Quick Start

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The most profound technologies are those that disappear. They weave themselves into the fabric of everyday life until they are indistinguishable from it.

Mark Weiser

After installation, let’s start with the simplest case: ping/pong with the server.

The following file run an OpenSwoole WebSocket server:


// server.php

use Conveyor\ConveyorServer;

ConveyorServer::start(port: 8080);

Important: notice that handling the “handshake” event might be necessary; for reference, visit: https://openswoole.com/docs/modules/swoole-websocket-server-on-handshake.

Then you run:

# shell
php server.php

Once this is running, you should be able to connect to it using base Websocket client or any of the clients built for Socket Conveyor. The following is an example using the raw JavaScript Websocket object:

<script type="text/javascript">
    let ws = new WebSocket(`ws://`)

    ws.onmessage = (e) => console.log(e)

    ws.onopen = () => {
        // connect to channel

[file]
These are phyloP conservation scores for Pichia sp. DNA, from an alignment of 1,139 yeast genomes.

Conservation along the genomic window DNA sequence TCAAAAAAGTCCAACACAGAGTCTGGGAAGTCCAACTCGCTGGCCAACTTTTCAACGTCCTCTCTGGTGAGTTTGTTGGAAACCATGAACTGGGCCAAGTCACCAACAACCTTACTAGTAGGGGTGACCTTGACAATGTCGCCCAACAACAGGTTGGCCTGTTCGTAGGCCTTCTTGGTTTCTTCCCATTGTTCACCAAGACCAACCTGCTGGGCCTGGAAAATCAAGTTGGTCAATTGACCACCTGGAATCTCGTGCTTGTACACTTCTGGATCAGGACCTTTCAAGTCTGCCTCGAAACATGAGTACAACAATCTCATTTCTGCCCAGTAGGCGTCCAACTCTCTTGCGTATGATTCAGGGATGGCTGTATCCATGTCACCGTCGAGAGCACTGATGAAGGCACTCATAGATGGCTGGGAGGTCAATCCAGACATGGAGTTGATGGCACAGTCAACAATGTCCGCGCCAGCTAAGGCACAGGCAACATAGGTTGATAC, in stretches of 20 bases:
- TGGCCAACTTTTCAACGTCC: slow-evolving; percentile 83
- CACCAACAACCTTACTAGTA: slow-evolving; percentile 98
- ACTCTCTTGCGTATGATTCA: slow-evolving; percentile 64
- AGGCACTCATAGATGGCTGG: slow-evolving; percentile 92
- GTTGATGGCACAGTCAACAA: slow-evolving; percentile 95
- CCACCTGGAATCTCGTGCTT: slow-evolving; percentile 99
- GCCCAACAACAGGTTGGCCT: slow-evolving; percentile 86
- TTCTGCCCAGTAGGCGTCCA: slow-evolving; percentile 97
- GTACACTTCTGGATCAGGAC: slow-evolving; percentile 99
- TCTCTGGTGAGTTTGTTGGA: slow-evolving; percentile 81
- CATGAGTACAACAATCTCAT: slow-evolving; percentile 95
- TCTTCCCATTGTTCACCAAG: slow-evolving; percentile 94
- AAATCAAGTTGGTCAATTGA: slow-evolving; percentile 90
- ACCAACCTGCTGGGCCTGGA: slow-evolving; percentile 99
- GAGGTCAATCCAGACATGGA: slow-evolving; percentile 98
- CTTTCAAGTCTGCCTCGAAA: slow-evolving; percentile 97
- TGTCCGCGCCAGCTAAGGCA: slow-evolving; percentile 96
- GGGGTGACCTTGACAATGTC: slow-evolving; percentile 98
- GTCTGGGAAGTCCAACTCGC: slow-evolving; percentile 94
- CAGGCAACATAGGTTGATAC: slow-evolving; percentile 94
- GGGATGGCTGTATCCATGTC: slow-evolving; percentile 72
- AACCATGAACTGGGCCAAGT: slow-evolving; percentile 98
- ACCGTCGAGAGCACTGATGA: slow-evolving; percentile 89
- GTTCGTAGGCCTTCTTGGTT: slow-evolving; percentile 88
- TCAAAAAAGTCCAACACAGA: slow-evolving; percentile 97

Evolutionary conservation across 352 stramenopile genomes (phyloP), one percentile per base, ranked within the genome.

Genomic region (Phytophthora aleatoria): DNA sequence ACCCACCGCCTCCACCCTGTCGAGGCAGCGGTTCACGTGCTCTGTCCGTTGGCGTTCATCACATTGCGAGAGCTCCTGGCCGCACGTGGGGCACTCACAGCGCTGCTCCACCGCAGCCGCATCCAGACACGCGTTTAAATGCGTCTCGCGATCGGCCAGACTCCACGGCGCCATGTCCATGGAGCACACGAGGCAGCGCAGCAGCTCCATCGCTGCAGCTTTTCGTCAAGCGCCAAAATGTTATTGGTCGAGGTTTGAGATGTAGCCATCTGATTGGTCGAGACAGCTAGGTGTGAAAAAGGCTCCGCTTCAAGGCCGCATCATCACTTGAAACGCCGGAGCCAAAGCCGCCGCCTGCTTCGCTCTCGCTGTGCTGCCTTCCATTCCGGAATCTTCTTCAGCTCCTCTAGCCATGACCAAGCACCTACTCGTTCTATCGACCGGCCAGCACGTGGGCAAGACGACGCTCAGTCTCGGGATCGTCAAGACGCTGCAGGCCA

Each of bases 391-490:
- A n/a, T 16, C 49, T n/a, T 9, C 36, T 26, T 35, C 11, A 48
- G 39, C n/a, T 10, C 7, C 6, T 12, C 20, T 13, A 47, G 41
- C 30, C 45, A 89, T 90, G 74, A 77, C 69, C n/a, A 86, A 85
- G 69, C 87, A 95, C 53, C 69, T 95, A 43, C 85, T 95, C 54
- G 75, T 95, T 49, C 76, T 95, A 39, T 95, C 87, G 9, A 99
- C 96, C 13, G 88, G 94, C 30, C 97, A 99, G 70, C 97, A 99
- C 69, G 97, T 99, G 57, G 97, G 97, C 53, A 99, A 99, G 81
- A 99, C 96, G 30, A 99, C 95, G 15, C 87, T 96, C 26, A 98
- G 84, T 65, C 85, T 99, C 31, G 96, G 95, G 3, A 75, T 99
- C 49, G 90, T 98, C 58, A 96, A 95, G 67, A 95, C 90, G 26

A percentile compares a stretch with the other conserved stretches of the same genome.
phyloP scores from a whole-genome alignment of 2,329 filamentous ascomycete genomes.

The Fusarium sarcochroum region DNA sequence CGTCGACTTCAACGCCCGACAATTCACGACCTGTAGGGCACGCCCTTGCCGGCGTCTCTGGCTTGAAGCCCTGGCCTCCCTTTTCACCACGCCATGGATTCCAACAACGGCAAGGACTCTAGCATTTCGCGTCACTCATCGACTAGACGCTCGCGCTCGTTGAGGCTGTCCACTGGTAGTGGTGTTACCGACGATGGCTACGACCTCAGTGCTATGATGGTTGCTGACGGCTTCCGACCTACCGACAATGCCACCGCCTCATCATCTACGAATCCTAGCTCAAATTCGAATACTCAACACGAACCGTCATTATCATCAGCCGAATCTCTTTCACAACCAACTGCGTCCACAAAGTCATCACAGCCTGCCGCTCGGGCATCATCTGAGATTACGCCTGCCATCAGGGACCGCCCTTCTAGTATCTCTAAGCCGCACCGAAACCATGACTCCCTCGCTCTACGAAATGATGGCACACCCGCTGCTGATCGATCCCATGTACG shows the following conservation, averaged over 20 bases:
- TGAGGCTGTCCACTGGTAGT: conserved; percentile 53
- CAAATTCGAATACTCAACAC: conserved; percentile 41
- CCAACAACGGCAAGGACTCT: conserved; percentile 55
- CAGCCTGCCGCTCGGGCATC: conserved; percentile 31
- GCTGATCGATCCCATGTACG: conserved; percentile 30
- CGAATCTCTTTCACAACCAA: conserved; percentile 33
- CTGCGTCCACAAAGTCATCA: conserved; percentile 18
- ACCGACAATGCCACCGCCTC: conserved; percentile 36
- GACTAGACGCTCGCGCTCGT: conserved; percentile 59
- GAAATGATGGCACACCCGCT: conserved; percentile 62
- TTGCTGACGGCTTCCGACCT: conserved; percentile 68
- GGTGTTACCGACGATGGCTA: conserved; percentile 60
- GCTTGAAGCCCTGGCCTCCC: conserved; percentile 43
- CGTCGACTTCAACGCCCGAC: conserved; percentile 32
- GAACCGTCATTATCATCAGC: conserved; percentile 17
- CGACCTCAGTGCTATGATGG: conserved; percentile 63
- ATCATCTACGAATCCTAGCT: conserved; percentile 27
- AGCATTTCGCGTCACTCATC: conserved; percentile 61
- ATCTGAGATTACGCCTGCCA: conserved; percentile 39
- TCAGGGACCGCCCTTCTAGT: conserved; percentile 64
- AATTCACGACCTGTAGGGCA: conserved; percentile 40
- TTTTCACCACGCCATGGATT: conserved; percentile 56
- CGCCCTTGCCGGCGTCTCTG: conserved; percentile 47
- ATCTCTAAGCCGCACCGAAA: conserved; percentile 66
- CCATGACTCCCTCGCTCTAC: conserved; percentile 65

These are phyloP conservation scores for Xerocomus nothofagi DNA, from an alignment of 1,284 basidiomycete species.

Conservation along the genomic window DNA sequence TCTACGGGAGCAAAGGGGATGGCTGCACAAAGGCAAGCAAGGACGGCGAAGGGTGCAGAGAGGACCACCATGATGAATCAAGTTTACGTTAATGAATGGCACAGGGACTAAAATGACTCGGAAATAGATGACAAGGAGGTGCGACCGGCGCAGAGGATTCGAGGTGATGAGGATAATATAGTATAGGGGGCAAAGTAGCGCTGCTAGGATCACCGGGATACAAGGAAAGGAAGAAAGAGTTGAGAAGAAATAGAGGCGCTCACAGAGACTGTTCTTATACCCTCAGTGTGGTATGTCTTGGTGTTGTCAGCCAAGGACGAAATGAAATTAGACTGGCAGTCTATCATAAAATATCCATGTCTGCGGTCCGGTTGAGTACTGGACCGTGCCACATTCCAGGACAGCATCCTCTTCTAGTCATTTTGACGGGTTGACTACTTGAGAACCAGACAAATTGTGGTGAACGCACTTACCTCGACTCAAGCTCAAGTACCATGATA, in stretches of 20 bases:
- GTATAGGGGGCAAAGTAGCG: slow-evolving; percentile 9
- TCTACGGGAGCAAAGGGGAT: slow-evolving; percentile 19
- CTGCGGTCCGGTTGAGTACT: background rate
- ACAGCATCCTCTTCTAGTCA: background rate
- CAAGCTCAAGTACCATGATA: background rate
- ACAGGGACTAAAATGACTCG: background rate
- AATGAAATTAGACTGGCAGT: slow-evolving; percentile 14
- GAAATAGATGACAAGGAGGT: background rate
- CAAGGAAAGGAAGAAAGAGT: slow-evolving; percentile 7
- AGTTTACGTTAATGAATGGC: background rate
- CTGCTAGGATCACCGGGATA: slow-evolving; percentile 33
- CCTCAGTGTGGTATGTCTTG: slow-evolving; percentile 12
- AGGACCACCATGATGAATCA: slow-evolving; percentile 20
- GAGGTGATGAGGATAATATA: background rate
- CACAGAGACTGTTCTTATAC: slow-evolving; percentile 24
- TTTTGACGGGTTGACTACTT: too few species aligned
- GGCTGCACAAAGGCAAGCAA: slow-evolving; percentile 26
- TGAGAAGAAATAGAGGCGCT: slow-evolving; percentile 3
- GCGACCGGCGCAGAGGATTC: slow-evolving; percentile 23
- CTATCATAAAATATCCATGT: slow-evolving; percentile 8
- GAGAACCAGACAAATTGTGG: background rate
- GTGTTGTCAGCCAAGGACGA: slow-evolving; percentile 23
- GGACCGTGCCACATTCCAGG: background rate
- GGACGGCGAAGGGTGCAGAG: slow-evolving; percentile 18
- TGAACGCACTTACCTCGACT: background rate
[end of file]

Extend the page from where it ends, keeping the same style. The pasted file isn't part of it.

ws.send(JSON.stringify({ action: 'channel-connect', channel: 'my-channel' }))

        // broadcast to "my-channel"
        ws.send(JSON.stringify({ action: 'broadcast-action', data: 'My broadcast message.' }))

This client will connect to the WebSocket server, then it will connect to a channel and broadcast a message to it.

To learn more about the available actions in Socket Conveyor, you can find it here: Available Actions.

This is a very basic client connection. Conveyor comes with some client packages in PHP and JavaScript with which you can use all the features of Conveyor, making sure to keep all the best practices – or you can check their source code and help make them better.